Kern County Superior Court Judge Bernard Barmann issued a temporary restraining order against a vaccination mandate for state prison guards and other workers on Wednesday, less than 48 hours before it was to become active.
A mandate requiring prison workers get vaccinated against COVID-19 has been under frequent challenge since first being proposed in July. That month, Governor Gavin Newsom issued his state worker vaccination mandate. While the order was sweeping for California state workers, including many non-guard employees who work in prisons with health care facilities, the mandate left out prison guards. As guards have had a low vaccination total, with current estimates ranging from 18% to 42%, a mandate could have led to a majority of guards suddenly not having a job.
Rather than lose a huge part of its prison staff for refusing to get vaccinated even with a mandate, the California Department of Corrections and Rehabilitation (CDCR) focused on voluntary vaccination efforts aimed a prison employees.
However, in September, Oakland-based U.S. District Judge Jon Tigar ruled that state prison guards were to be added to the mandate due to go into effect on October 15th. Judge Tigar focused on the high rate of spread in prisons for both inmates and prison employees alike, with California state prisons losing 240 inmates and 39 employees to COVID-19 since the pandemic started in March of 2020.
“A mandate would lower the risk of preventable death and serious medical consequences among incarcerated persons. And no one has identified any remedy that will produce anything close to the same benefit,” said Judge Tigar in his September ruling.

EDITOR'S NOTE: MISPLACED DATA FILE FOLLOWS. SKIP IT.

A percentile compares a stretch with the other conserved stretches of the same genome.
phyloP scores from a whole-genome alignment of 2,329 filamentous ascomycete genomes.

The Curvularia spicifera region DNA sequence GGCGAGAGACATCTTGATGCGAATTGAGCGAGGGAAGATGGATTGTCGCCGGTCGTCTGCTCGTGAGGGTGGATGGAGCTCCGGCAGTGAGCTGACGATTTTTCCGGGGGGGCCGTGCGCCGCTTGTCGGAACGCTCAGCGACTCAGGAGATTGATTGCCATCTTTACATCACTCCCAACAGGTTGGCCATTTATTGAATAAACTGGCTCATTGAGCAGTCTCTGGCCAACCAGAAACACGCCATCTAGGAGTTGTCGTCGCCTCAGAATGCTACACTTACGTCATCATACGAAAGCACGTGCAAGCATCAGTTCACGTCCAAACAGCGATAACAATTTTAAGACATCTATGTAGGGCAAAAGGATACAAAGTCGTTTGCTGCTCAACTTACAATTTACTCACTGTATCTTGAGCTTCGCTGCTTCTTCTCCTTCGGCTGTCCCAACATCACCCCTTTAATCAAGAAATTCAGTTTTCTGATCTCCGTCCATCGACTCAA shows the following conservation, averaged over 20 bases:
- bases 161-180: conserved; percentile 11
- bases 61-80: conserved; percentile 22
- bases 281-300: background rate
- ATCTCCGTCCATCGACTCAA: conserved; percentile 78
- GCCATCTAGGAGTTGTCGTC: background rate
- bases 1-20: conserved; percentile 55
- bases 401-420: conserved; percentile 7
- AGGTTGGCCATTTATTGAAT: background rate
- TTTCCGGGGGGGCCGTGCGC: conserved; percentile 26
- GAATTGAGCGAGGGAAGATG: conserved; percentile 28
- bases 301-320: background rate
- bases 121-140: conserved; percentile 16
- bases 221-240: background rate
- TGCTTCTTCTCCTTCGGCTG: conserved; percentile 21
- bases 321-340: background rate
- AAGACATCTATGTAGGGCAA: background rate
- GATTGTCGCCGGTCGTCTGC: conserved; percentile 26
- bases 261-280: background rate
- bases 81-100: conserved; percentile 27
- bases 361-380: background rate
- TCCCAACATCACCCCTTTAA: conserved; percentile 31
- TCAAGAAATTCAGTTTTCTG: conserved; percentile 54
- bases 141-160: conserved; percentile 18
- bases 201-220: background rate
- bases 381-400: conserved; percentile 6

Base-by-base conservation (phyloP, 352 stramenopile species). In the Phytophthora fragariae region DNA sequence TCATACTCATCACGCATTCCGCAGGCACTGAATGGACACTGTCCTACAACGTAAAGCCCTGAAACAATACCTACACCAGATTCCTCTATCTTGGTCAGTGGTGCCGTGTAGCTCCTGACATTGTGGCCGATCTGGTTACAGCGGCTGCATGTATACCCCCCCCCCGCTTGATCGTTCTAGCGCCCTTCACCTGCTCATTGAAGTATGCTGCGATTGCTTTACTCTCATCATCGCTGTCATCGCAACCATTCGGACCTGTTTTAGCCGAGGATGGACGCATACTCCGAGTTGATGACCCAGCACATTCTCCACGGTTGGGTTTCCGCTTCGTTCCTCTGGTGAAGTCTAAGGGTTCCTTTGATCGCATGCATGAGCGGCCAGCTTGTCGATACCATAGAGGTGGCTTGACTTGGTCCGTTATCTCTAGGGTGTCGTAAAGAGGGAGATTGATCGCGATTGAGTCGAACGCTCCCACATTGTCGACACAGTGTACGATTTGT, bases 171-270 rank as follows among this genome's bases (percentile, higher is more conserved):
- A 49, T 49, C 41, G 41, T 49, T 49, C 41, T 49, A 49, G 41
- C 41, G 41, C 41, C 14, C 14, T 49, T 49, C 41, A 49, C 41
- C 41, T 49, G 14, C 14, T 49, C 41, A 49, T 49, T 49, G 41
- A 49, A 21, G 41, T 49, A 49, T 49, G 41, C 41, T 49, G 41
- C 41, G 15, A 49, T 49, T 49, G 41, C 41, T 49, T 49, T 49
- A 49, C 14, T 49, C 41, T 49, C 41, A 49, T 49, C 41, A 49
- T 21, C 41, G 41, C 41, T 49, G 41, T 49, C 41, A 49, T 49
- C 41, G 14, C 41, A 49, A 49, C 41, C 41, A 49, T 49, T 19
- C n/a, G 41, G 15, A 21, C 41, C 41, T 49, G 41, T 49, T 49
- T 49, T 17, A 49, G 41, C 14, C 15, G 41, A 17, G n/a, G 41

With no exemptions beyond the usual medical or religious reasons, and the testing in lieu of vaccination option also being thrown out by the judge, both the Governor and prison guard groups, such as the California Correctional Peace Officers Association, were vehemently against the ruling.
“We respectfully disagree with the finding of deliberate indifference, as the department has long embraced vaccinations against COVID-19, and we continue to encourage our staff, incarcerated population, volunteers, and visitors to get vaccinated,” said the CDCR in a statement last month.
While the appeal was sent to higher courts, the prison guard groups also tried to get the order blocked before the mandate start date on Friday. The effort paid off on Wednesday with Judge Barmann’s order, effectively halting the mandate while the court considers a request for a preliminary injunction.
“There was fear that a mandate would leave a lot of prisons with a critical correctional officer shortage,” said Patrick Hughes, a healthcare worker who administers vaccines at a location frequented by prison guards to the Globe on Thursday. “A lot of them have also said they already had it, are immune, don’t want the vaccination. You know, nothing really is going to convince those who haven’t taken it by now otherwise, and the mandate sure as hell didn’t.”
“This gives everyone more time.”
A ruling over the mandate in a higher court is expected soon. The public health mandate, sans prison workers again, is due to take effect Friday.
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